I recently came across the following quote, “It doesn’t get easier. You get stronger.” Those words made me pause and reflect on my personal patient journey and also think about how I give advice to those in the inflammatory bowel disease community. While I believe the diagnosis and the initial flare-up that hospitalizes you is probably the most earth-shattering to your world, maybe as time goes on we just become a bit desensitized to the worry and all the pain.
Each flare-up and rough patch has its own set of memories. Even after more than a decade of fighting an illness that’s become a big part of who you are…it’s still just as scary as they roll you down for the abdominal CT scan to see what’s brewing. It’s still just as worrisome when your significant other races to the hospital and you walk through those ER doors and know you won’t be going home. Each of these moments builds up our strength, even if while they are happening we feel weak and out of control.
I’ve come to realize that all my hospitalizations are a bit of a blur. They are hazy in my memory. Maybe I’ve blocked them out. The clearest moments are those when I get to go to home.
That first walk at the park after being in a hospital for days on end. Getting to eat a full diet and saying ‘so long’ to the clear liquids. Staring out the window of the car while “Fight Song” played on the radio after my bowel resection. Looking in the mirror at my battle wounds and being proud of what I’ve endured to get to this place, rather than ashamed. Taking that final prednisone pill and surviving another wean-down process. THOSE are the times that make us all stronger. Because we come to a place where we’ve overcome our difficult present and gotten to those brighter days. You must not sell yourself short. You need to soak it up and give yourself credit—because no one around you truly knows what it’s like to be in your shoes. We can have similar experiences, medications, surgeries… but, each of us has a unique story to share.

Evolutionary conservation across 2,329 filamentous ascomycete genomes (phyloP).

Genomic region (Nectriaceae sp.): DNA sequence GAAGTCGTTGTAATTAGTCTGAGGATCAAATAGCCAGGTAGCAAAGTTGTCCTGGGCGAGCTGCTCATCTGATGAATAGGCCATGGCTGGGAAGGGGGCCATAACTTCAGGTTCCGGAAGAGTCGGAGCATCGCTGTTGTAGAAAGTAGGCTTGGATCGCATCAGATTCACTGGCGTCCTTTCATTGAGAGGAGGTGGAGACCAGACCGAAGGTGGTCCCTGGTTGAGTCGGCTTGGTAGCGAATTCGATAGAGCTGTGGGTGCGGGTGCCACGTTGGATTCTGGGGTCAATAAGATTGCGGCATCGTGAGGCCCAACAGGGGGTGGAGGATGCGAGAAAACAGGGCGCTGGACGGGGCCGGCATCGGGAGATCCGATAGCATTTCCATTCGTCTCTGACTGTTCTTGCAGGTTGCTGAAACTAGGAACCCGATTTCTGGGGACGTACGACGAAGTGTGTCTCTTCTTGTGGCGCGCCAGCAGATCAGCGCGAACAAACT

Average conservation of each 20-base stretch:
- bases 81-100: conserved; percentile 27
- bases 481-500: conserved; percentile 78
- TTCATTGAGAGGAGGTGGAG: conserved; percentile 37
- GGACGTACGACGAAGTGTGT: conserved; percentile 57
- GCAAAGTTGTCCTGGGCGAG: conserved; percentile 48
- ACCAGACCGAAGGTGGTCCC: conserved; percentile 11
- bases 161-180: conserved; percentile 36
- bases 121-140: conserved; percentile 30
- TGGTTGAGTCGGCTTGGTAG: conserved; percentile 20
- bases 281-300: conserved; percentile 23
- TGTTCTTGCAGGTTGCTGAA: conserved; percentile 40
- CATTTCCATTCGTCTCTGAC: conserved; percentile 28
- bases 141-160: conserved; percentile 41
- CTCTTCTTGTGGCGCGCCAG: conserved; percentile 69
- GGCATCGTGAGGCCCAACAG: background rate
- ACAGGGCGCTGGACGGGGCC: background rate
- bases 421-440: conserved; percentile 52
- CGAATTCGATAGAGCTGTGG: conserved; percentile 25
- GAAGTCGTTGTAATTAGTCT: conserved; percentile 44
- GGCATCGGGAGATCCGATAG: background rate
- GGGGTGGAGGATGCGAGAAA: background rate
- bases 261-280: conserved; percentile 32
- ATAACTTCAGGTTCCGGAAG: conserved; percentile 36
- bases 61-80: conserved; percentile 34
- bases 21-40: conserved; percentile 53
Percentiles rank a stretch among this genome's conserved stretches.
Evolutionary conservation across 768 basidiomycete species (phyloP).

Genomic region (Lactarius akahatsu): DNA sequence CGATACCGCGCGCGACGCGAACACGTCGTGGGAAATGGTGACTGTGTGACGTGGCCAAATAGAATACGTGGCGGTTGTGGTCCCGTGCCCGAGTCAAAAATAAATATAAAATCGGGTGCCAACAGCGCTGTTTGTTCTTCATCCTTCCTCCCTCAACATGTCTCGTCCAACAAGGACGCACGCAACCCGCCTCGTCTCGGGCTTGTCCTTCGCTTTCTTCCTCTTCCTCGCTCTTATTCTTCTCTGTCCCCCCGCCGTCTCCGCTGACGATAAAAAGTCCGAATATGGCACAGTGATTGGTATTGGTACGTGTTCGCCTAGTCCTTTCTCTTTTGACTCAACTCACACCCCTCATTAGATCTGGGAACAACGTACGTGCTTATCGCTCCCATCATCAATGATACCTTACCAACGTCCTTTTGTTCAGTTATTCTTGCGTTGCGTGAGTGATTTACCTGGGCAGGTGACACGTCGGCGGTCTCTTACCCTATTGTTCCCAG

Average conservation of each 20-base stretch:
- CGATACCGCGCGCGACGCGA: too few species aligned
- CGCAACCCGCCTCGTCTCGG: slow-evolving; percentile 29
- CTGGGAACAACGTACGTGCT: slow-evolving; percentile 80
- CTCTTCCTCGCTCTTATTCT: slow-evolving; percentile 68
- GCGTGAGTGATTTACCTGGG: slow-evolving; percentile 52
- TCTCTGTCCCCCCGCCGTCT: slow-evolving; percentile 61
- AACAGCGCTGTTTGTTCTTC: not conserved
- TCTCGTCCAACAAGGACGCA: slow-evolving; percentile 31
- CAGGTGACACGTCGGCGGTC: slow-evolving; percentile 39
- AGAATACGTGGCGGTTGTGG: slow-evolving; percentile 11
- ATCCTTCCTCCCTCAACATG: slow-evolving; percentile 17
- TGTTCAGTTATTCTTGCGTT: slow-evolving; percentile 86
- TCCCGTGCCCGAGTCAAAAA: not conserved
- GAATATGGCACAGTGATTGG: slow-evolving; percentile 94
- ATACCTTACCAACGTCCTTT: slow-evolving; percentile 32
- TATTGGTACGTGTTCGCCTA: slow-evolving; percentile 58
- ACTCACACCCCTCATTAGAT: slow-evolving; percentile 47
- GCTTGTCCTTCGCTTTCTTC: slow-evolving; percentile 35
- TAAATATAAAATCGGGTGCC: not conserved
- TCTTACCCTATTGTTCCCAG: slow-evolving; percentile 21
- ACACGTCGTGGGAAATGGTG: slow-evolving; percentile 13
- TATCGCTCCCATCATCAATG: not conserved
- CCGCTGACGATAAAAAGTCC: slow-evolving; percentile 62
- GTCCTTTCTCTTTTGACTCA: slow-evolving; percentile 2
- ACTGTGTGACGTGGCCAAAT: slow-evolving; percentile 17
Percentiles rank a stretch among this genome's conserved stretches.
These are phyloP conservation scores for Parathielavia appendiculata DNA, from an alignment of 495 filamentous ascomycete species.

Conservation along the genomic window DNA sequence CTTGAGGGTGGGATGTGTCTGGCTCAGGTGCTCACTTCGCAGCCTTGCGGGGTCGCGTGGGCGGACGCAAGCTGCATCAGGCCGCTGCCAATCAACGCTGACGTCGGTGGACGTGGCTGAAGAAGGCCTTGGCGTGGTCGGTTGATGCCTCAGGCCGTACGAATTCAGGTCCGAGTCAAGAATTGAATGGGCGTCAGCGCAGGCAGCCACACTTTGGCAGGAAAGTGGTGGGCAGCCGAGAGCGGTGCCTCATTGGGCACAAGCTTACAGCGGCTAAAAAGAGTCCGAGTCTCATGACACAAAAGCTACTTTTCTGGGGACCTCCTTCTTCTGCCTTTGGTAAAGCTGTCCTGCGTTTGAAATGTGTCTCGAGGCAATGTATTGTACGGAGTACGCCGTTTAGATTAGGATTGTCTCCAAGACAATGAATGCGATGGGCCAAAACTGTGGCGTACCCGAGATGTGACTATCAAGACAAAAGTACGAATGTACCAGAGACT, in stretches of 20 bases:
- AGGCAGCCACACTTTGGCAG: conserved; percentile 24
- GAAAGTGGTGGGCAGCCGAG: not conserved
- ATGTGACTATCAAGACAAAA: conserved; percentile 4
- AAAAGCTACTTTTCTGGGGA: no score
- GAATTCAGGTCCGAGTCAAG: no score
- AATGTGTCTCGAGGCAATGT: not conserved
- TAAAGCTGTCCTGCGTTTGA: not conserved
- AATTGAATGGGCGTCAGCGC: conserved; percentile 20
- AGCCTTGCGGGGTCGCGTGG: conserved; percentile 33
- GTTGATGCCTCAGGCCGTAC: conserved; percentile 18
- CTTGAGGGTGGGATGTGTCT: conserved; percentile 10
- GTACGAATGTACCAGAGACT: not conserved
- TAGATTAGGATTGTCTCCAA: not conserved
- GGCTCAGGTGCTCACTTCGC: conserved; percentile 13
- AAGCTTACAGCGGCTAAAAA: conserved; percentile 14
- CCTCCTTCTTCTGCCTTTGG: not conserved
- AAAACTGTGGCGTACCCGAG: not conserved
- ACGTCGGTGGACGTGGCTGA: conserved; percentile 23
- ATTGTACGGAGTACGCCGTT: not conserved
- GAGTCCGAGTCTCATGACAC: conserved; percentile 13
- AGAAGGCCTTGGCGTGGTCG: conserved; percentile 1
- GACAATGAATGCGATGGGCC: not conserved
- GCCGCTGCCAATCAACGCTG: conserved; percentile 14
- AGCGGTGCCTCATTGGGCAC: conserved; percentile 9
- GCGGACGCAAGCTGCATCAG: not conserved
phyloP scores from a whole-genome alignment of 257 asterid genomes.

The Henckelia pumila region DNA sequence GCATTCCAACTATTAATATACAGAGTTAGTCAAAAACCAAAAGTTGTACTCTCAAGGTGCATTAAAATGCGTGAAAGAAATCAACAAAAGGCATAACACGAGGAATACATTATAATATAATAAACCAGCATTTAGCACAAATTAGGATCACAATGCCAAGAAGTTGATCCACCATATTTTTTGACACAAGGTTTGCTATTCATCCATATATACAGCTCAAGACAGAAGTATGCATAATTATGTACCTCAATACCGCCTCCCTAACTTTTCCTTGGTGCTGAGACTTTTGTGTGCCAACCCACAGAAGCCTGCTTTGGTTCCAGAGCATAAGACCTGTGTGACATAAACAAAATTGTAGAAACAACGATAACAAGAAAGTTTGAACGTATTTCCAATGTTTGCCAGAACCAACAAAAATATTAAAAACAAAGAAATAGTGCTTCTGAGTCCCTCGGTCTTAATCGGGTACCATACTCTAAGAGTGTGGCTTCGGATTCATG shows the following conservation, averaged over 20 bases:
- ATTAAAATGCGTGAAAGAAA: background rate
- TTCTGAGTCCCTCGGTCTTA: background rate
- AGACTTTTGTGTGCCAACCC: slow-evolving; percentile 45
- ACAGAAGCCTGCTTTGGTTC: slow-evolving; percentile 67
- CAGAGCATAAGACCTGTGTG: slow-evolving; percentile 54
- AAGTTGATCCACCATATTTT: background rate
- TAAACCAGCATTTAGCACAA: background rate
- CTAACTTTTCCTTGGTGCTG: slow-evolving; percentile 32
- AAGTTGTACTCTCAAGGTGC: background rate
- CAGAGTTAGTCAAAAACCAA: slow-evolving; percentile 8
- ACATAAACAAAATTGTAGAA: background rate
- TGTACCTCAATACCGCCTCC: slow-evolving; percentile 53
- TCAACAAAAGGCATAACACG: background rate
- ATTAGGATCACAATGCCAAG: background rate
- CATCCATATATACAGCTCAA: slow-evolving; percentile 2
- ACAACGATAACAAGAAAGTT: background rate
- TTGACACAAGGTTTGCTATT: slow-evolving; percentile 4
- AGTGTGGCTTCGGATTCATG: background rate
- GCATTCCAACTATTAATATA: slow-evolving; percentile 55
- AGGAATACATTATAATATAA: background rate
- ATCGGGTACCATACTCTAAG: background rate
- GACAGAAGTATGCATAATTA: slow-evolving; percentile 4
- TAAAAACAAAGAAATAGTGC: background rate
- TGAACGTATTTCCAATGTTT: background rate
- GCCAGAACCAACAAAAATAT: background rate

Battling IBD is certainly not sunshine and unicorns, but it makes the feel good days much more beautiful.
We learn not to take anything for granted—whether it’s feeling good after a meal out with family and friends or getting to attend a wedding and not feel any pain while you’re on the dance floor. Those are the times we celebrate. It’s verbally getting to say to my husband, “I feel SO good today.” It’s finding joy in the times when your disease gives you a break and you can feel like everyone else. It’s having the energy to take my son on a long walk and breathe in the fresh air, pain free. It’s eating popcorn as I type this and not feeling any repercussions!
So while Crohn’s is a roller-coaster of emotions and experiences, there is one constant through it all. Not just for me, but for you, too. We are strong. We are resilient. The suffering and pain is fleeting, it will pass. Just as those amazing and happy days will. Live in the now—don’t stress about tomorrow and only look back to recognize how far you’ve come along the way. When I think of myself “BC” (before Crohn’s) it’s almost like a different person.